THE INDICTMENT AGAINST the Baby Boom generation is . . .
. . . familiar, way oversimplified, and only partly fair. In brief: [The] Boomers' parents were the "Greatest Generation," a coinage by Tom Brokaw that looks as if it will stick. Toughened by growing up through the Great Depression, the GGs heeded dthe call and saved the world in 1941-45. Then they returned home to build a prosperous society. They forthrightly addressed the nation's biggest flaw (race relations), and defeated Communism on their way out the door.
The GGs' children, the Boomers, were "bred in at least modest comfort," as the Port Huron Statement of 1962, the founding document of Students for a Democratic Society, startlingly concedes. They ducked the challenge of Vietnam -- so much smaller than the military challenge their parents so triumphantly met. They made alienation fashionable and turned self-indulgence (sex, drugs, rock and roll, cappuccino makers, real estate, and so on) into a religion.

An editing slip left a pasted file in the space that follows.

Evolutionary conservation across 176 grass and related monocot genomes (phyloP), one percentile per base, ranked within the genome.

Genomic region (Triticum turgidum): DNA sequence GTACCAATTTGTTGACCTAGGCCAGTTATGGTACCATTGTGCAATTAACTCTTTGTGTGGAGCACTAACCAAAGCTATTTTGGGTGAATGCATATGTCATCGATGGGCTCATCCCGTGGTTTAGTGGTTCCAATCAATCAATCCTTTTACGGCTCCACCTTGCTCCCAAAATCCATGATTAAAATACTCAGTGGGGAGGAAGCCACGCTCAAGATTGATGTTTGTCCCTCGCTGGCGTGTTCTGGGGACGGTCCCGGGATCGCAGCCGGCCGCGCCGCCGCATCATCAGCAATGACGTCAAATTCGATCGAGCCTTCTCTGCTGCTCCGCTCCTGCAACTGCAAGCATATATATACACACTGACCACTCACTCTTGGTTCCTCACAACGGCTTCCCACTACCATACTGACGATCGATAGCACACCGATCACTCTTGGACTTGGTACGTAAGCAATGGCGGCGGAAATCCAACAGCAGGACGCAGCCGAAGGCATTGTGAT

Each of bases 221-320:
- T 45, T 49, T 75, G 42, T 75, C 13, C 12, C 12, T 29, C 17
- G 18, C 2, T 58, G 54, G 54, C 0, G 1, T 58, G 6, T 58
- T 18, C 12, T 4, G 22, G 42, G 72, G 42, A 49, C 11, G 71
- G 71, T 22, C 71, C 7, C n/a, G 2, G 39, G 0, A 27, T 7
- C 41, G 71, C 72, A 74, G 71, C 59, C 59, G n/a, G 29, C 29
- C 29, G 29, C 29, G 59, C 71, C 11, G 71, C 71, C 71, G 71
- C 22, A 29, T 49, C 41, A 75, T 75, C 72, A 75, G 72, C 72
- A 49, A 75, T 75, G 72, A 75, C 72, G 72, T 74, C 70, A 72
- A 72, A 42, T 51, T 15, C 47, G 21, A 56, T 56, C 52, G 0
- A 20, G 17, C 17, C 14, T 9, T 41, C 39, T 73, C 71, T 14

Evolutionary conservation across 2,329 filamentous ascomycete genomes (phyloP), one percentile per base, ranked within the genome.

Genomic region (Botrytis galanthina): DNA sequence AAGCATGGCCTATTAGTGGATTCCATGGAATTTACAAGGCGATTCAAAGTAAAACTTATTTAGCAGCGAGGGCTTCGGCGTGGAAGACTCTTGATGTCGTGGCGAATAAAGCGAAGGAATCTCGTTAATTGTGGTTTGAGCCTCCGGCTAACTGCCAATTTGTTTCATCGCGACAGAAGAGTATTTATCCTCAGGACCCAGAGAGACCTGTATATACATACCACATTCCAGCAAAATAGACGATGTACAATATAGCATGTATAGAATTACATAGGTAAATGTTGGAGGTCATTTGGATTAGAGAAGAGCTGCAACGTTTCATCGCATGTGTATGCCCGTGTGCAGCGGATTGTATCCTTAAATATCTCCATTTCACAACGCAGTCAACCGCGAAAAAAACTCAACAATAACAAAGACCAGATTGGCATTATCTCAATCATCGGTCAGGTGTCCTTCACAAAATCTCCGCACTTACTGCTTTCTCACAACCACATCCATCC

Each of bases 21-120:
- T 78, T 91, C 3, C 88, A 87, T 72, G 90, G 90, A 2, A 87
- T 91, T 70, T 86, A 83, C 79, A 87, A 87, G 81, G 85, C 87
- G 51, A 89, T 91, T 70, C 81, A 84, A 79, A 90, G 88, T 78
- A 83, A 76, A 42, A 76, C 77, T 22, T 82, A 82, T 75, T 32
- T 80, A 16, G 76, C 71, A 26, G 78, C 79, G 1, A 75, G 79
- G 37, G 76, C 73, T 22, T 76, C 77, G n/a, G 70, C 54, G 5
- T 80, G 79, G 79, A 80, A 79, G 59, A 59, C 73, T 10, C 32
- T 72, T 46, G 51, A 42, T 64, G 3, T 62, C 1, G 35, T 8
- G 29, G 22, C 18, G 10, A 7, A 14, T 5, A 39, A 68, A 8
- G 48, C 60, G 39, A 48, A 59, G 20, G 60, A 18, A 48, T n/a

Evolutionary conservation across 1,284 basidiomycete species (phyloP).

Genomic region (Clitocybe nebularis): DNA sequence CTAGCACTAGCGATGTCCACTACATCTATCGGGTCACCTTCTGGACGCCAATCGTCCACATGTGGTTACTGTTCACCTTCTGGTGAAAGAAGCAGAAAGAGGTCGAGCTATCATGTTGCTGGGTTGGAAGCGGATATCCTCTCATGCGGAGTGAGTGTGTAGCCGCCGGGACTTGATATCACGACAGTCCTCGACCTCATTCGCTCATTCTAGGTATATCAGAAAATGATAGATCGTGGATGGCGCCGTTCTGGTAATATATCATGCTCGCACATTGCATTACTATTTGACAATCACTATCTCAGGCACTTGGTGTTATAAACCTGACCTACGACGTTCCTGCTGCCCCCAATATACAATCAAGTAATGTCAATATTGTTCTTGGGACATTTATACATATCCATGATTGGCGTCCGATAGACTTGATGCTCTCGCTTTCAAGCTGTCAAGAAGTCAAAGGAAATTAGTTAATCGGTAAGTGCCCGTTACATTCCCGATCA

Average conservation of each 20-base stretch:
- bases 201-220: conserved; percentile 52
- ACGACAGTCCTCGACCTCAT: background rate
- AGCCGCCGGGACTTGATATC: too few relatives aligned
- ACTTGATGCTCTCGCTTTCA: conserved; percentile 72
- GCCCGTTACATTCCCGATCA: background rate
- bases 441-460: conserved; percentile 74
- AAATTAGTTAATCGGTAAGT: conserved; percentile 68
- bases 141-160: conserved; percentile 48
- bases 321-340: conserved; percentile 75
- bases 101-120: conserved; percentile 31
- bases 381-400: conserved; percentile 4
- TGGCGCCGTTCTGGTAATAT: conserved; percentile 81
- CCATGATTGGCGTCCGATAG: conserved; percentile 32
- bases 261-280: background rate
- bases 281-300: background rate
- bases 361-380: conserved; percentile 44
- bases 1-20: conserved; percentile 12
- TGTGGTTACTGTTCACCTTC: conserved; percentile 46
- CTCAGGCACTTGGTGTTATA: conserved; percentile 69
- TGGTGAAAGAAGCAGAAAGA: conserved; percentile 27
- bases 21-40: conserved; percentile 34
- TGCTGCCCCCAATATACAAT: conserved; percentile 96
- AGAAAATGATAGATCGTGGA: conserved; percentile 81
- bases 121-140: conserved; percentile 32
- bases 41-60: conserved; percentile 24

Their initial suspicion of the Pentagon and two presidents, Johnson and Nixon, spread like kudzu into a general cynicism about all established institutions (Congress, churches, the media, you name it). This reflexive and crippling cynicism is now shared across the political spectrum. The Boomers ran up huge public and private debts, whose consequences are just beginning to play out. In the world that the Boomers will pass along to their children, America is widely held in contempt, prosperity looks to more and more people like a mirage, and things are generally going to hell.
(Michael Kinsley, "The Least We Can Do," Atlantic, October 2010)
Mr. Kinsley is a smart guy and the article is worth a read. He is properly ashamed of his Boomer generation -- from which Unca D long ago resigned -- and he sees the impending debt crisis for what it is. At the same time Mr. Kinsley is blind to President Obama's role in the debt crisis and Mr. Kinsley's solution to the problem is a laugher.